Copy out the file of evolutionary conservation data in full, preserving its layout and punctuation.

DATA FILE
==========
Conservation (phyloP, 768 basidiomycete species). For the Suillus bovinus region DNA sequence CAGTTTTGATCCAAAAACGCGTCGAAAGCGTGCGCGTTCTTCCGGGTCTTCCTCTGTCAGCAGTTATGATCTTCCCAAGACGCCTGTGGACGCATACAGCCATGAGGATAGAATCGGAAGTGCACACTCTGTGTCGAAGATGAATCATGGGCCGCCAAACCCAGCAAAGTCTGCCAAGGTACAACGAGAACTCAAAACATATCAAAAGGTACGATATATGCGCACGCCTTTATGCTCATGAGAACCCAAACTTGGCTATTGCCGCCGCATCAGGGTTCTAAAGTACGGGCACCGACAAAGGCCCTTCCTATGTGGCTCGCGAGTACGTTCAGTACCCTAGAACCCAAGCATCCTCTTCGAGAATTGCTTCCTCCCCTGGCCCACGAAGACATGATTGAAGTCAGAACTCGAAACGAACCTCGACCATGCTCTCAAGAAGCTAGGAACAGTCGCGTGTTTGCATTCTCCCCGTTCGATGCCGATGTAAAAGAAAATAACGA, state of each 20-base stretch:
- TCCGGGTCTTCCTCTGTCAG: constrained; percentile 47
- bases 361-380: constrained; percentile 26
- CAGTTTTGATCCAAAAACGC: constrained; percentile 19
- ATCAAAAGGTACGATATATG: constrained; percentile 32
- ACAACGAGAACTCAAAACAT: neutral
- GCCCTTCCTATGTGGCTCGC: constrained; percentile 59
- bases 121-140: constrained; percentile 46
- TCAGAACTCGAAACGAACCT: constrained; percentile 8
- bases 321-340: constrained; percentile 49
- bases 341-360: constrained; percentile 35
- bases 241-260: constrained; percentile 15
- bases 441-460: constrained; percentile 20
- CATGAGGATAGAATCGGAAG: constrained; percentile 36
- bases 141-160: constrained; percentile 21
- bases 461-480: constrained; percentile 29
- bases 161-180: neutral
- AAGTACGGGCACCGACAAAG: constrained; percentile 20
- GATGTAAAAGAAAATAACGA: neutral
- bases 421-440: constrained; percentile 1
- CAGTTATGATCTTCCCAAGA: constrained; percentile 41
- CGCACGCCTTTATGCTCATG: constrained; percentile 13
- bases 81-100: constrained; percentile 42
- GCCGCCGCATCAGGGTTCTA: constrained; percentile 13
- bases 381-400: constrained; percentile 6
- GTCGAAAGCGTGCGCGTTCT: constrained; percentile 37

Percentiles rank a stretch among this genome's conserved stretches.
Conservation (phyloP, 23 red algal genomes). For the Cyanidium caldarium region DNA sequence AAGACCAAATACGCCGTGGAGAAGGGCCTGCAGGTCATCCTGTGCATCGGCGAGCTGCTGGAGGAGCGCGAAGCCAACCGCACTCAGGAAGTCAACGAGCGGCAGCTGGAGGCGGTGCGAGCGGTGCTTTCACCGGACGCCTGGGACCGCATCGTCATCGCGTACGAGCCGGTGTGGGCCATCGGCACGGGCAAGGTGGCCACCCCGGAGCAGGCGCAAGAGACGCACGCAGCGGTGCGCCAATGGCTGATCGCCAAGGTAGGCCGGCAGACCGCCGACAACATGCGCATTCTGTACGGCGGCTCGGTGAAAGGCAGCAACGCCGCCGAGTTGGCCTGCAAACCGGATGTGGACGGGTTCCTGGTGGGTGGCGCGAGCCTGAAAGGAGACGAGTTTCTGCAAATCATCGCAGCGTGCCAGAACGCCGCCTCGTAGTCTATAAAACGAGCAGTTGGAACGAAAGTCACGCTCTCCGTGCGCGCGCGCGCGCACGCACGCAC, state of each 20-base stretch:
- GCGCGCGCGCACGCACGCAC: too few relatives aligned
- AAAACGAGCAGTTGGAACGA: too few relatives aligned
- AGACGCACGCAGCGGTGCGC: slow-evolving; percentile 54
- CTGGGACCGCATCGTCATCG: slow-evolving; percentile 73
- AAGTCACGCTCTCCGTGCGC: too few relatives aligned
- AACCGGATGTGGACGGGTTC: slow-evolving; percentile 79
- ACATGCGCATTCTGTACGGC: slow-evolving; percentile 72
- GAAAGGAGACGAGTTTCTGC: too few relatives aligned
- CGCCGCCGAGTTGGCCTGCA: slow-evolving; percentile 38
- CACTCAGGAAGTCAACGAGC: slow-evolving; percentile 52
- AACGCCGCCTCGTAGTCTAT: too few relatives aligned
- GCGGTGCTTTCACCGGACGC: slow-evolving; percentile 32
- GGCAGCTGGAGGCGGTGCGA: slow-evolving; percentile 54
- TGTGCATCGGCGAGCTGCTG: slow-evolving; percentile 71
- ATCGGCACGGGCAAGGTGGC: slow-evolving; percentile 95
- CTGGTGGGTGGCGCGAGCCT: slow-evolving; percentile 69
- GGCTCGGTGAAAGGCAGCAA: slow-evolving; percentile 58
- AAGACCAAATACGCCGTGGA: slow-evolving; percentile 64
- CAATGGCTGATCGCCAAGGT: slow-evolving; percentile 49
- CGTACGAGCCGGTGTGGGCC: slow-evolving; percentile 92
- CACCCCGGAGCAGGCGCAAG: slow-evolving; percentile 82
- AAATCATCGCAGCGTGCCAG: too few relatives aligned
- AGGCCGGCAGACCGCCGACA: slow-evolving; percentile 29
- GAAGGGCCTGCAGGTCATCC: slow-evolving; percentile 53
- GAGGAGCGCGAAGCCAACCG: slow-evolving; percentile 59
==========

Conservation (phyloP, 768 basidiomycete species). For the Suillus bovinus region DNA sequence CAGTTTTGATCCAAAAACGCGTCGAAAGCGTGCGCGTTCTTCCGGGTCTTCCTCTGTCAGCAGTTATGATCTTCCCAAGACGCCTGTGGACGCATACAGCCATGAGGATAGAATCGGAAGTGCACACTCTGTGTCGAAGATGAATCATGGGCCGCCAAACCCAGCAAAGTCTGCCAAGGTACAACGAGAACTCAAAACATATCAAAAGGTACGATATATGCGCACGCCTTTATGCTCATGAGAACCCAAACTTGGCTATTGCCGCCGCATCAGGGTTCTAAAGTACGGGCACCGACAAAGGCCCTTCCTATGTGGCTCGCGAGTACGTTCAGTACCCTAGAACCCAAGCATCCTCTTCGAGAATTGCTTCCTCCCCTGGCCCACGAAGACATGATTGAAGTCAGAACTCGAAACGAACCTCGACCATGCTCTCAAGAAGCTAGGAACAGTCGCGTGTTTGCATTCTCCCCGTTCGATGCCGATGTAAAAGAAAATAACGA, state of each 20-base stretch:
- TCCGGGTCTTCCTCTGTCAG: constrained; percentile 47
- bases 361-380: constrained; percentile 26
- CAGTTTTGATCCAAAAACGC: constrained; percentile 19
- ATCAAAAGGTACGATATATG: constrained; percentile 32
- ACAACGAGAACTCAAAACAT: neutral
- GCCCTTCCTATGTGGCTCGC: constrained; percentile 59
- bases 121-140: constrained; percentile 46
- TCAGAACTCGAAACGAACCT: constrained; percentile 8
- bases 321-340: constrained; percentile 49
- bases 341-360: constrained; percentile 35
- bases 241-260: constrained; percentile 15
- bases 441-460: constrained; percentile 20
- CATGAGGATAGAATCGGAAG: constrained; percentile 36
- bases 141-160: constrained; percentile 21
- bases 461-480: constrained; percentile 29
- bases 161-180: neutral
- AAGTACGGGCACCGACAAAG: constrained; percentile 20
- GATGTAAAAGAAAATAACGA: neutral
- bases 421-440: constrained; percentile 1
- CAGTTATGATCTTCCCAAGA: constrained; percentile 41
- CGCACGCCTTTATGCTCATG: constrained; percentile 13
- bases 81-100: constrained; percentile 42
- GCCGCCGCATCAGGGTTCTA: constrained; percentile 13
- bases 381-400: constrained; percentile 6
- GTCGAAAGCGTGCGCGTTCT: constrained; percentile 37

Percentiles rank a stretch among this genome's conserved stretches.
Conservation (phyloP, 23 red algal genomes). For the Cyanidium caldarium region DNA sequence AAGACCAAATACGCCGTGGAGAAGGGCCTGCAGGTCATCCTGTGCATCGGCGAGCTGCTGGAGGAGCGCGAAGCCAACCGCACTCAGGAAGTCAACGAGCGGCAGCTGGAGGCGGTGCGAGCGGTGCTTTCACCGGACGCCTGGGACCGCATCGTCATCGCGTACGAGCCGGTGTGGGCCATCGGCACGGGCAAGGTGGCCACCCCGGAGCAGGCGCAAGAGACGCACGCAGCGGTGCGCCAATGGCTGATCGCCAAGGTAGGCCGGCAGACCGCCGACAACATGCGCATTCTGTACGGCGGCTCGGTGAAAGGCAGCAACGCCGCCGAGTTGGCCTGCAAACCGGATGTGGACGGGTTCCTGGTGGGTGGCGCGAGCCTGAAAGGAGACGAGTTTCTGCAAATCATCGCAGCGTGCCAGAACGCCGCCTCGTAGTCTATAAAACGAGCAGTTGGAACGAAAGTCACGCTCTCCGTGCGCGCGCGCGCGCACGCACGCAC, state of each 20-base stretch:
- GCGCGCGCGCACGCACGCAC: too few relatives aligned
- AAAACGAGCAGTTGGAACGA: too few relatives aligned
- AGACGCACGCAGCGGTGCGC: slow-evolving; percentile 54
- CTGGGACCGCATCGTCATCG: slow-evolving; percentile 73
- AAGTCACGCTCTCCGTGCGC: too few relatives aligned
- AACCGGATGTGGACGGGTTC: slow-evolving; percentile 79
- ACATGCGCATTCTGTACGGC: slow-evolving; percentile 72
- GAAAGGAGACGAGTTTCTGC: too few relatives aligned
- CGCCGCCGAGTTGGCCTGCA: slow-evolving; percentile 38
- CACTCAGGAAGTCAACGAGC: slow-evolving; percentile 52
- AACGCCGCCTCGTAGTCTAT: too few relatives aligned
- GCGGTGCTTTCACCGGACGC: slow-evolving; percentile 32
- GGCAGCTGGAGGCGGTGCGA: slow-evolving; percentile 54
- TGTGCATCGGCGAGCTGCTG: slow-evolving; percentile 71
- ATCGGCACGGGCAAGGTGGC: slow-evolving; percentile 95
- CTGGTGGGTGGCGCGAGCCT: slow-evolving; percentile 69
- GGCTCGGTGAAAGGCAGCAA: slow-evolving; percentile 58
- AAGACCAAATACGCCGTGGA: slow-evolving; percentile 64
- CAATGGCTGATCGCCAAGGT: slow-evolving; percentile 49
- CGTACGAGCCGGTGTGGGCC: slow-evolving; percentile 92
- CACCCCGGAGCAGGCGCAAG: slow-evolving; percentile 82
- AAATCATCGCAGCGTGCCAG: too few relatives aligned
- AGGCCGGCAGACCGCCGACA: slow-evolving; percentile 29
- GAAGGGCCTGCAGGTCATCC: slow-evolving; percentile 53
- GAGGAGCGCGAAGCCAACCG: slow-evolving; percentile 59